by Elli Fischer Shout out to Dan M, Chaim S, and Aharon F for inspiration and ideas
In the spirit of Purim…
The Russian takeover of Ukraine has extended into the realm of religion. High-ranking clergy of the Russian Orthodox Church have begun using the art of persuasion, as well as truncheons, to assert their hegemony over the ritual lives of their ethnic cousins. The mainstream Ukrainian Orthodox Church is a vassal of the Moscow Patriarchate, yet it has had competition in recent years. One new movement calls itself the “Ukrainian Autocephalous Orthodox Church” (we have never heard the word “autocephalous” before, but we assume it means “open” or something equally problematic). Another group has created its own seminaries and hierarchy under a Kyiv-based patriarchate. Both insist on autonomy from Moscow and have recruited a small army of sanctimonious bloggers to draw interest in their plight.
The response from Moscow has been swift. Low-ranking Russian Orthodox functionary Ivan Kvetchkin was first to attack the Ukrainian clergy:
All these former Soviet republics want to claim that their national churches have the same authority as the Russian Orthodox Church. Can you imagine, thinking that the Azerbaijani or Estonian Orthodox Church is on par with the Russian Orthodox Church? I understand that the Ukrainians want to do their own thing, but Eastern Orthodoxy demands sacrifice and absolute obedience! Or maybe that was Danish Protestantism. Whatever.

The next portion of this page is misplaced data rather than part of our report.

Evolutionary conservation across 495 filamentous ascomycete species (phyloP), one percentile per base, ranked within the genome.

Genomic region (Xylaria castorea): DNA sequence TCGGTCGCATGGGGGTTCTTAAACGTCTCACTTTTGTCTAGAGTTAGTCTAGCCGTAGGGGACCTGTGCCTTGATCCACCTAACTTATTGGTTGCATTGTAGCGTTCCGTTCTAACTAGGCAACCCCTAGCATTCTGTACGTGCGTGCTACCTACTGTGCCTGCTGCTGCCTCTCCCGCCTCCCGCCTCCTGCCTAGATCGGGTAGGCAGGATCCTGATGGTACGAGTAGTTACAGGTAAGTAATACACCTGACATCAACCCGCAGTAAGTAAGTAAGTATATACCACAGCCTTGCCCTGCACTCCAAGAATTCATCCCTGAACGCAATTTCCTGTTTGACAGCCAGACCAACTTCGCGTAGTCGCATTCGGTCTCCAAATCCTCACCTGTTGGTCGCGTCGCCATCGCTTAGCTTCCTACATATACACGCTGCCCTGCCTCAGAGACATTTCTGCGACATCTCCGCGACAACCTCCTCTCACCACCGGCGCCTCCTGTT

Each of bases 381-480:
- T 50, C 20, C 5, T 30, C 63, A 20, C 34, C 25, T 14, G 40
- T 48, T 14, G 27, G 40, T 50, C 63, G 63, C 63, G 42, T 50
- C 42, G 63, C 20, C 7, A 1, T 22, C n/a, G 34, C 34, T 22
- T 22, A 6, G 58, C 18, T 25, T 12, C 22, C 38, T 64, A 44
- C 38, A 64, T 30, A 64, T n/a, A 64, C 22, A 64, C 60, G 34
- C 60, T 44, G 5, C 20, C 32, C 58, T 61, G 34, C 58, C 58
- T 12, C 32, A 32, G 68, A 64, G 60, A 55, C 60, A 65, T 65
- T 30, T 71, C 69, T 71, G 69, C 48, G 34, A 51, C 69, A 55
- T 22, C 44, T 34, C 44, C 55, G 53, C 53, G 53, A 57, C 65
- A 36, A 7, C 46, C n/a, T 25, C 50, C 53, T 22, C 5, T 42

Another Muscovite seminarian added: “These sectarians worship all sorts of minor local saints. Not every priest is a saint! They just beatified this new saint, Yuri Dykulus. Can you believe that they turned that peasant into a saint?”
Moscow also expressed concern that the Ukrainian churches not under Russia’s thumb were well on their way to joining Catholicism. “This is all coming from Western Ukraine, which has a lot of Polish Catholics,” said one unidentified elder, “This is not an Orthodox movement at all. It’s neo-Catholic. Their leaders all grew up Catholic or at this blurry line between Catholicism and Orthodoxy. A few hundred years ago, a Ukrainian ‘Orthodox’ church became Catholics because they were promised that their priests could stay married. Unless we draw a line now, this will happen again. Already these young priests think they can kiss Matushka Matushka is the rough equivalent of “Rebbetzin” in Russian. Really. in public. It’s an outrage! Mark my words, within a decade they will be ordaining women as Maharushkas. You won’t be able to tell that they’re Orthodox.”
An ostensibly more conciliatory approach was taken by Russian Orthodox Primate Mitya Partovay: “Any Ukraininan priest from whatever church that calls itself Orthodox is more than welcome to deliver a sermon in my church,” apparently acknowledging that Ukrainian splinter churches might still play a positive role. The patriarch continued, “I mean, a sermon is just words with no ritual significance. Technically a tape recorder can give a sermon. Even monkey can give a sermon.”
This conciliatory attempt, however, sparked a new round of outrage among social-media savvy Autocephalous Orthodox priests, who felt the Primate was comparing them to monkeys. “This is but another example of the failure of Russian Orthodox leadership,” said Vlad Upstartsky, an outspoken autocephalous priest, “They do not meet the very real needs of Ukrainians, and the people have started voting with their feet.” Given the relatively brief democratic tradition in the Ukraine, it is unclear whether Upstartsky meant that last bit literally.